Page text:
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  • Writer's pictureAaron Daffern

Problem-based coaching is a problem

Updated: Dec 29, 2023

Photo by cottonbro studio

In her powerful book Coach the Person, Not the Problem, Master Certified Coach (MCC) Marcia Reynolds encapsulates an entire philosophy in a simple book title. As coaches, we are often tempted to focus on the challenge or the problem, helping the client design strategies and steps to overcome obstacles. This emphasis on the situation, however, has deleterious effects. A recent study highlights the neurological effects of thinking small about the present (e.g., the real self) vs thinking large about the future (e.g., the ideal self).

When clients are coached in a manner that focuses on identifying and solving a problem, their brains are drawn to differentiation, attention to detail, and activation of narrow cognitive categories. These mental guardrails can lead to the omission of discordant ideas and possibilities. When focusing on current reality, or the real self, our minds are also inundated with external expectations that live in the context of the situation. Known is ought selves, these externally imposed expectations can trigger unconscious resistance or willfulness. In other words, a conversation that starts with sifting through a current problem and identifying possible solutions, a popular coaching approach, can in fact limit options and decrease the energy needed to see a solution to fruition.

In contrast, by initiating a coaching engagement with an exploration of the ideal future the client wants to see, the coach allows opportunities to spring forth. The outside constraints of ought selves are sidestepped and all possibilities and solutions are available. Additionally, focusing on the ideal self increasingly allows the client to accept his/her real self and boosts intrinsic motivation to foster and sustain change.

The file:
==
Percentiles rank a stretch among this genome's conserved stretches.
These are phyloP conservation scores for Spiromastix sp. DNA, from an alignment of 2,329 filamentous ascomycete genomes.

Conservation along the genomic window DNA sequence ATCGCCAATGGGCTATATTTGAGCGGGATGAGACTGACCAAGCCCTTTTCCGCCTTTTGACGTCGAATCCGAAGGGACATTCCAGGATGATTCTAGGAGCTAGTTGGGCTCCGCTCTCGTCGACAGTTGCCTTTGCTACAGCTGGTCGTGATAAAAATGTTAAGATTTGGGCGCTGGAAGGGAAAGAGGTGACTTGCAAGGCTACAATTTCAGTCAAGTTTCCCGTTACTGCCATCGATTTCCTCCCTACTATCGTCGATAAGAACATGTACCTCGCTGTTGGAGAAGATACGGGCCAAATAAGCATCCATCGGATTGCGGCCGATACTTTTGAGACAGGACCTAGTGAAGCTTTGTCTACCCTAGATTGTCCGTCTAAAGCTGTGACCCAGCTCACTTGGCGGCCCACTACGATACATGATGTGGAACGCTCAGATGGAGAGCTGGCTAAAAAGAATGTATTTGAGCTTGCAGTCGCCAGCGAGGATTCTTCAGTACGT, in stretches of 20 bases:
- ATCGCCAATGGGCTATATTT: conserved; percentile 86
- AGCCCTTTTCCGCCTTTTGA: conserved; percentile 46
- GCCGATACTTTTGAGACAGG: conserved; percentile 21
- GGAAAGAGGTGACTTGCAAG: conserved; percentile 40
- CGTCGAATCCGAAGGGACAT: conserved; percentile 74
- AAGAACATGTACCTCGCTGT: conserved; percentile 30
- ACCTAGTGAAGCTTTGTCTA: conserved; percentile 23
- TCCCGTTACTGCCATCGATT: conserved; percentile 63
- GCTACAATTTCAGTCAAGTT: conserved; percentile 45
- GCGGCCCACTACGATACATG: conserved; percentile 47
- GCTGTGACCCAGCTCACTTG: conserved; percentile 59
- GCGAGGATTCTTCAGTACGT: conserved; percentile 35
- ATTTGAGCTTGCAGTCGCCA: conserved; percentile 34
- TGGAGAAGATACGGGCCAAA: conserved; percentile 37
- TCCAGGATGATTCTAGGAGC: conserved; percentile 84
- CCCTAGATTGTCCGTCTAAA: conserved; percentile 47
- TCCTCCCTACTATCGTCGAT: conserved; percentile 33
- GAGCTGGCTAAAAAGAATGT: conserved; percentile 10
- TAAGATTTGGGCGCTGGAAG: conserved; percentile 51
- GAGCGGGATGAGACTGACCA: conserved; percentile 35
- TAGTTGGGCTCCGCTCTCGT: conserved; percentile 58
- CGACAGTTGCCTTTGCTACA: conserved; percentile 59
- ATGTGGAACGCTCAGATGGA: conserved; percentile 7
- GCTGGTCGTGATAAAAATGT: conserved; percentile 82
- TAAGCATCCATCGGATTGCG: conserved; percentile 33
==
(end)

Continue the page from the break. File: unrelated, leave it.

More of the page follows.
The more we accept ourselves as we are, the more open we become to change.

Coaching to the ideal self sparks a more global focus for clients, allowing them to externally view themselves in the situation and evaluate a variety of factors that are influencing the circumstances. The ideal self activates affirming thoughts, a sense of optimism and self-efficacy, and positive emotions. On the other hand, coaching to the real self initiates a more local focus. While this allows for quick goal-relevant action, a global focus is what allows clients to adopt new goals (if needed), persist at them, and enjoy the journey of achieving them. The real self brings with it thoughts and fears of social evaluation, which tend to include negative emotions.


To capitalize on the findings of this research study, coaches should focus the beginning of their conversations on the ideal self. Ask questions such as:

  • What’s the future you’d like to see unfold here?

  • Who do you want to be in this situation?

  • What’s the best possible outcome?

  • If you could wave a magic wand, how would this situation change?

Based on the client’s responses, coaches should then transition to the real self to explore the gaps between ideal and real. When the real self is viewed through the lens of the ideal self rather than the ought self (externally imposed expectations), clients are more motivated to change and more open to new possibilities.

Additionally, focus on fortifying strengths rather than mitigating weaknesses. When a coach and client work together to leverage current strengths to find solutions, they lean into the client’s ideal self. When they instead try to fix the client’s weaknesses, they dwell in the real self and all the negative emotional baggage that includes. Strengths are aligned the ideal self because they are traits and skills one already possesses. Weaknesses, however, are deficits that are more aligned with the real self, thus engendering negative emotions.

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